Tiny Love Stories: ‘We’d Lost the American Dream’

When we lost our apartment, my job and your nest egg in the 2008 recession, you suggested we move into your van and drive south to stretch the paycheck you earned online. It was just you, me and our dog. Then I got pregnant in Peru, and we continued on with our baby in tow to Patagonia. We’d lost the American dream, but through life’s twists, we found a different one, on the road. After 14 years, 23 countries and four continents, we ditched the van but are still chasing new horizons, redefining what it means to be “better-off.” — Stevie Trujillo

“I kissed a girl and now the boys keep asking us to do it again. It’s uncomfortable,” my boarding school roommate told me. “You did it for them?” I asked. “Obviously,” she replied. “We aren’t gay.” Without responding, I left to shower. I found the shower stall furthest from the bathroom entrance, then I stepped past the curtain into my girlfriend’s arms. I wondered if we would ever be together openly and without ridicule. In the meantime, we washed away their mockery. — Molly McGrane

My husband’s ragged tennis shoes sit in a closet under my stairs. He wore those splotched sneakers when he ran to the river to rescue a drowning toddler, and when he knelt in dewy grass to propose under a harvest moon. They are the shoes he kicked under the chemotherapy table, and months later stowed under our bed when he could no longer walk. Half-aware that his feet have vanished — along with the rest of his body — I keep the white behemoths to remember his personhood. I slip into his soles whenever I yearn for his soul. — Lina Lambert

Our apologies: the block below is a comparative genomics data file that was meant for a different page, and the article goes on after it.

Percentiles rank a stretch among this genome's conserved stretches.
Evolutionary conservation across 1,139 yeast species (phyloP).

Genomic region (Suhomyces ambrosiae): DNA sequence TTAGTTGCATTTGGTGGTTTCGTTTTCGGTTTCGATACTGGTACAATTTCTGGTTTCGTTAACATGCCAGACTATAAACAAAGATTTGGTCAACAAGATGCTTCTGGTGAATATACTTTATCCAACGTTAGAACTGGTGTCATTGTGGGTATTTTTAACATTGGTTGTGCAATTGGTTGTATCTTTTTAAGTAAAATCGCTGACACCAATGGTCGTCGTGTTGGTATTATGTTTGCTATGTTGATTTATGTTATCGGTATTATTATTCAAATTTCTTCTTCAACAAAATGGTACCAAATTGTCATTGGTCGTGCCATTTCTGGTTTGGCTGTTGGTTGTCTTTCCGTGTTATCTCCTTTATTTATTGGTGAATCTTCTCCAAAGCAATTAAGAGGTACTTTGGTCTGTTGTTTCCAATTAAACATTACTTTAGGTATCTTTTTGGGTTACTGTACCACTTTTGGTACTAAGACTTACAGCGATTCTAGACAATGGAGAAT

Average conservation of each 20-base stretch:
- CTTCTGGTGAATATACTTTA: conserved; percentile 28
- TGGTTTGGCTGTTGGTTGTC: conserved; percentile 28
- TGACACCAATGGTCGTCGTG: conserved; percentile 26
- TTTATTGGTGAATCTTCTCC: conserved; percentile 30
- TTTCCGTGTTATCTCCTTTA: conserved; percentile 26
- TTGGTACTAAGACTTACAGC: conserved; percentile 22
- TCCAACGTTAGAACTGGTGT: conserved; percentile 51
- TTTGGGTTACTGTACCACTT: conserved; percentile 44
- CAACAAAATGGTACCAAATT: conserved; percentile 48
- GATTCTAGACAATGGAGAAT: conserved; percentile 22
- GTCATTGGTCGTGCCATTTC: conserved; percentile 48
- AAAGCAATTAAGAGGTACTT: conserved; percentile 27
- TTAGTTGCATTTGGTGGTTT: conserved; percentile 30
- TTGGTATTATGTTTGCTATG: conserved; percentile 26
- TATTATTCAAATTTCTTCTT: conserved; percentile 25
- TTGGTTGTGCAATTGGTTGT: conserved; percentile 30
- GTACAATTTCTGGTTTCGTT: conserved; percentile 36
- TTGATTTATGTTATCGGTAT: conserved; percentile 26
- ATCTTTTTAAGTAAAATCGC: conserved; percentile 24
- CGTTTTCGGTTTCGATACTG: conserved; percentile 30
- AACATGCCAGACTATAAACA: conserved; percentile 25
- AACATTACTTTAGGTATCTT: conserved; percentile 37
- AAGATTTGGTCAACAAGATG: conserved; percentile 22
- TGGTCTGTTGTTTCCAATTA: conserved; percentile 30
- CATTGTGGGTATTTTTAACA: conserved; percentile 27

The biological clock sure is something. When I was in my early 30s, I felt like I was in a track meet, racing to find love, marriage, children — in that order. I overlooked what I thought were minor incompatibilities because a three-year relationship couldn’t be for naught; I didn’t have three more to spare! I loved my husband and we made beautiful babies, but our minor incompatibilities became major. Now divorced, I’m no longer in a rush. Love can find me whenever it does. For now, I’m spending my time loving me. — Alicia Edwards

Sumber: www.nytimes.com